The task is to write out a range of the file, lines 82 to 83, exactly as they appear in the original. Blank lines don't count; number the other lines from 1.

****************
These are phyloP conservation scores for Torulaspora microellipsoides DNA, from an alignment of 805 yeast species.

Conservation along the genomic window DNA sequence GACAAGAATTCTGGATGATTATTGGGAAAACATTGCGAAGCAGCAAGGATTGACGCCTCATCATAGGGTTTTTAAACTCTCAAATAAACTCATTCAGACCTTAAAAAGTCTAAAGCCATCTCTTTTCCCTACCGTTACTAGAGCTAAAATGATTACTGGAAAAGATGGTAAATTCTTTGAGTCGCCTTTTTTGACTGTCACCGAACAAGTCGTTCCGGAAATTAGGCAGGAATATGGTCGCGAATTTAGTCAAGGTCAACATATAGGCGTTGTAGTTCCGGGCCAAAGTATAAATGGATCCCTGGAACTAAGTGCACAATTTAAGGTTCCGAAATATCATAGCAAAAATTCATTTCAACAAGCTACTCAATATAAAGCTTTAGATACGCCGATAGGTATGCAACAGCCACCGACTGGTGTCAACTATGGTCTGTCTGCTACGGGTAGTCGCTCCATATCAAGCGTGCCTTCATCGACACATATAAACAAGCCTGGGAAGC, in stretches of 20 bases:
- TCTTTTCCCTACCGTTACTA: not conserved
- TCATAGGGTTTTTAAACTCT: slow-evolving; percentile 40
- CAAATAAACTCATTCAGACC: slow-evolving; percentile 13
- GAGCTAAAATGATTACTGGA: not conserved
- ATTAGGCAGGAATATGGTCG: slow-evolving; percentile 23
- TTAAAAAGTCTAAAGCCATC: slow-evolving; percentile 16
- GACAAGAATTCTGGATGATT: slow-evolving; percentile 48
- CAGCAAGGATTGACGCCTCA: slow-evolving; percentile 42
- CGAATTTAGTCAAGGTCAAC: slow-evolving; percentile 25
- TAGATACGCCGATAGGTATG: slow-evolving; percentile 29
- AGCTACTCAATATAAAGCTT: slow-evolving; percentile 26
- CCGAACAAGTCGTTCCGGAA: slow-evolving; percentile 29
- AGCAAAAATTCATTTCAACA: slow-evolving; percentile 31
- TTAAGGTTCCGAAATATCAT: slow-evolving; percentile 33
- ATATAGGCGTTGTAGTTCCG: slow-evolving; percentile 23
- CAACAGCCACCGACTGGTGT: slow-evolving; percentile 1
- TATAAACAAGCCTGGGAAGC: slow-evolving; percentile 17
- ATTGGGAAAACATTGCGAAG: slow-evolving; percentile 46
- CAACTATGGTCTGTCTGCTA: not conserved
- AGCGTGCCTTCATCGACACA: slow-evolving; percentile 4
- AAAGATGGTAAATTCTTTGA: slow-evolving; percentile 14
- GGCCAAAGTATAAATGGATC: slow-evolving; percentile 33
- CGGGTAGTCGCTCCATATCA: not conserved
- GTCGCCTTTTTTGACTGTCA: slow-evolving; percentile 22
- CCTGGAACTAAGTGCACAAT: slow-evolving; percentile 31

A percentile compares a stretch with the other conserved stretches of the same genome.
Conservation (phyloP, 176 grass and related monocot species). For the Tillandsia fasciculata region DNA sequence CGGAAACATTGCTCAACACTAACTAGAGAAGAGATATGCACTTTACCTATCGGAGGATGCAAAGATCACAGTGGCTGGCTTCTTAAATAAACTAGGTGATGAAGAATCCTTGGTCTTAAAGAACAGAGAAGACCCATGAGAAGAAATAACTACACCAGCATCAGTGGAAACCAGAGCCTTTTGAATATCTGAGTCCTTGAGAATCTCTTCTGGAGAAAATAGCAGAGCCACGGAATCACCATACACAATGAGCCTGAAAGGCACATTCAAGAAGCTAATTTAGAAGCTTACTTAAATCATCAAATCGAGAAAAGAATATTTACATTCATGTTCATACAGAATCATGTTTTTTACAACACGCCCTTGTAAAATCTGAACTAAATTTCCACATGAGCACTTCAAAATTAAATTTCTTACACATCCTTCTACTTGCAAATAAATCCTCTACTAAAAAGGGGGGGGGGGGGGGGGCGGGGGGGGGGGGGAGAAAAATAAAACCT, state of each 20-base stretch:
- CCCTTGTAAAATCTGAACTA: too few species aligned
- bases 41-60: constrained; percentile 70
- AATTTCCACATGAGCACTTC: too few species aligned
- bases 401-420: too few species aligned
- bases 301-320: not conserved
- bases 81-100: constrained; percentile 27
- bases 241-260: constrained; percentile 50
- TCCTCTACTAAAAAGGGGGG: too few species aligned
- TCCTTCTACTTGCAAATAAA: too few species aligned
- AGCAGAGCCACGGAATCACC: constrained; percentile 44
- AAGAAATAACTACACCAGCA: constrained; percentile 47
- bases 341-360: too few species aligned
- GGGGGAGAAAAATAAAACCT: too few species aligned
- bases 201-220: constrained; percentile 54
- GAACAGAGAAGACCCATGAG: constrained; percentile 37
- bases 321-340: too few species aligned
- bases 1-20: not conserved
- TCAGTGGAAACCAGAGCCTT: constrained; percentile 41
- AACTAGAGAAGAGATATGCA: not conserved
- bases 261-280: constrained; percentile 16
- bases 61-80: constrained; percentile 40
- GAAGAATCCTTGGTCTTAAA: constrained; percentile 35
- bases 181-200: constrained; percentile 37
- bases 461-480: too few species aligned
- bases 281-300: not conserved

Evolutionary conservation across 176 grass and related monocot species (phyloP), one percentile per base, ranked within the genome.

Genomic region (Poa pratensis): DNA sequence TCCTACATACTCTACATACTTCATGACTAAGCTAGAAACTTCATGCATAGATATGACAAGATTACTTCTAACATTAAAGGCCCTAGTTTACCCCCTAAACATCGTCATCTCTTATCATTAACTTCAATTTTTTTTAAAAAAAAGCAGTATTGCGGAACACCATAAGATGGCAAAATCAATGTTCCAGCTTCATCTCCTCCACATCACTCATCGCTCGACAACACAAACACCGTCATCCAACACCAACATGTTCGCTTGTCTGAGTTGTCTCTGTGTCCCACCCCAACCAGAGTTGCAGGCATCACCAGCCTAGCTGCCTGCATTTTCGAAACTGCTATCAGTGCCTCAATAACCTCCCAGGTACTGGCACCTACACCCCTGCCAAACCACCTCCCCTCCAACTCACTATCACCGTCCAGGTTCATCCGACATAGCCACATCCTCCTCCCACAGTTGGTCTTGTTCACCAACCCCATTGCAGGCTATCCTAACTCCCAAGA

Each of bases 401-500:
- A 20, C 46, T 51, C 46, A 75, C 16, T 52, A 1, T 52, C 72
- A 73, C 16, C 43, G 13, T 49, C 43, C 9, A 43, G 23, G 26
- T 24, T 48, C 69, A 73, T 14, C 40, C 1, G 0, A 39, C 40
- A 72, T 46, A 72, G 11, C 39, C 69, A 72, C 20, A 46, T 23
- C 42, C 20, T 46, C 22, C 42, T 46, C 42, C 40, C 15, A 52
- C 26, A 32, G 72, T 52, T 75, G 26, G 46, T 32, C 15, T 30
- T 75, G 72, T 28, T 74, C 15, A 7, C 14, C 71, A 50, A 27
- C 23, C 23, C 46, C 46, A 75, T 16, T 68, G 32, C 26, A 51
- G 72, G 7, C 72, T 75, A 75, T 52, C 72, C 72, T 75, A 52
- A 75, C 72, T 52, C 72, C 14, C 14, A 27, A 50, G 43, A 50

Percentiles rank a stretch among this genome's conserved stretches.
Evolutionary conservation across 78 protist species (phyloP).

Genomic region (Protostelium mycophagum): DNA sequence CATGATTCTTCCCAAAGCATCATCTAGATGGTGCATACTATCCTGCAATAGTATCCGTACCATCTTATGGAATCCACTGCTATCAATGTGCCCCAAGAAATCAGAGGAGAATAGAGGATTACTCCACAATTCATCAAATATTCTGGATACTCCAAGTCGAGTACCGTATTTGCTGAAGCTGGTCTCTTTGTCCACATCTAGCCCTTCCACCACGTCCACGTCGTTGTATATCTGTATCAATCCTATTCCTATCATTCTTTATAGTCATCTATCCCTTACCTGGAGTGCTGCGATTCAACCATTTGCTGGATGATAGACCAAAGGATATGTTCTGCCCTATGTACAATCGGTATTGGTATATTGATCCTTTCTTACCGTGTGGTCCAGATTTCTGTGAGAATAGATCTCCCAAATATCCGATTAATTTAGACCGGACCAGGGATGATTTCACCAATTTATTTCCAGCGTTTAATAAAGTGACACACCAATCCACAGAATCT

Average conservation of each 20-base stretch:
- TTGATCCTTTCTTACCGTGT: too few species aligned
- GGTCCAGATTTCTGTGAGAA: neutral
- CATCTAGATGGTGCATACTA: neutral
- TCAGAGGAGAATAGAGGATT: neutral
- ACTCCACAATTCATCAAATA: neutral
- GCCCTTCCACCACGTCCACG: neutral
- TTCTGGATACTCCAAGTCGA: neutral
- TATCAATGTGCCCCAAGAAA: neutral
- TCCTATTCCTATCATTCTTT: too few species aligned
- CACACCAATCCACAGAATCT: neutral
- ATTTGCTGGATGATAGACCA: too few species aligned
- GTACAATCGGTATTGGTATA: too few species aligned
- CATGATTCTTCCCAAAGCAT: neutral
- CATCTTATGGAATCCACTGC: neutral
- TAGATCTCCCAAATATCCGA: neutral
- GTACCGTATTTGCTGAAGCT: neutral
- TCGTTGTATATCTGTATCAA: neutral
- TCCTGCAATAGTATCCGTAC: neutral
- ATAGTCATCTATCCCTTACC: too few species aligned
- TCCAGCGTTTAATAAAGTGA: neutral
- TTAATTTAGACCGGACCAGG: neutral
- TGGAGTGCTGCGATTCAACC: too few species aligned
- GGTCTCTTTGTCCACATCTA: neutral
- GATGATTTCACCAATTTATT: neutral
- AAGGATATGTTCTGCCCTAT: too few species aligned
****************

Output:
- ATTTGCTGGATGATAGACCA: too few species aligned
- GTACAATCGGTATTGGTATA: too few species aligned